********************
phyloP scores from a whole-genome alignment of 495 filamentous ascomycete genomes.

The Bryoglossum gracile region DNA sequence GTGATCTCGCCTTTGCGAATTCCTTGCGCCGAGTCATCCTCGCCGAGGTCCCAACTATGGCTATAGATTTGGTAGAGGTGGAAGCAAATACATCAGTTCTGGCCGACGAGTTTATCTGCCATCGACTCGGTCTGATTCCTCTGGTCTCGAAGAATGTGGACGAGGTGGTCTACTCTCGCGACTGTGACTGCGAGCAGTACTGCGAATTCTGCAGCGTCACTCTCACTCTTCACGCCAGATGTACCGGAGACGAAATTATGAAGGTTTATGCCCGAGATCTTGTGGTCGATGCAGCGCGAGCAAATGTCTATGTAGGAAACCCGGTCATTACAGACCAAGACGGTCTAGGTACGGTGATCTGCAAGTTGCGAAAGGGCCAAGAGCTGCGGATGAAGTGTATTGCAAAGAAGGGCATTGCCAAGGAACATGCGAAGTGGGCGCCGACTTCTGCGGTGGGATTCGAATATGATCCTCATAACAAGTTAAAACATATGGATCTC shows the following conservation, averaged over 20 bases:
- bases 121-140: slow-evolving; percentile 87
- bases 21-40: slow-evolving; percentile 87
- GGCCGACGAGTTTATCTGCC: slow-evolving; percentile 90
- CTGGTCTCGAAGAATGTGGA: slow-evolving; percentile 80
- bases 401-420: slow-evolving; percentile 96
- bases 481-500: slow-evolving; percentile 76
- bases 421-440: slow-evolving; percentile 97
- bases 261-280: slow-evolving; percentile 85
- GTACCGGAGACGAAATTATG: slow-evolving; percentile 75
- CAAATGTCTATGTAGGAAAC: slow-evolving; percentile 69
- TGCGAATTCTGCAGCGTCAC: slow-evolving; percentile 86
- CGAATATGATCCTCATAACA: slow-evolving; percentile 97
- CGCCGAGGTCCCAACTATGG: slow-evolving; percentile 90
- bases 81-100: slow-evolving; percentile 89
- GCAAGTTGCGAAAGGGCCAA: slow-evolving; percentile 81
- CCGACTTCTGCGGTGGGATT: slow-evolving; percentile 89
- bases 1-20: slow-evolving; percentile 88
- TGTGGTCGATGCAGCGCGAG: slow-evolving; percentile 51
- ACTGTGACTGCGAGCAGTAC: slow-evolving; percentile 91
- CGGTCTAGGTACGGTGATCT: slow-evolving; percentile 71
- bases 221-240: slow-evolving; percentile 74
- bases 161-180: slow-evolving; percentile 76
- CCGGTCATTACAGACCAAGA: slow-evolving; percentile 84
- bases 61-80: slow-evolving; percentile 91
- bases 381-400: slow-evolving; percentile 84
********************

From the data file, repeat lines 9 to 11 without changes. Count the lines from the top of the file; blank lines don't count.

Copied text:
- bases 421-440: slow-evolving; percentile 97
- bases 261-280: slow-evolving; percentile 85
- GTACCGGAGACGAAATTATG: slow-evolving; percentile 75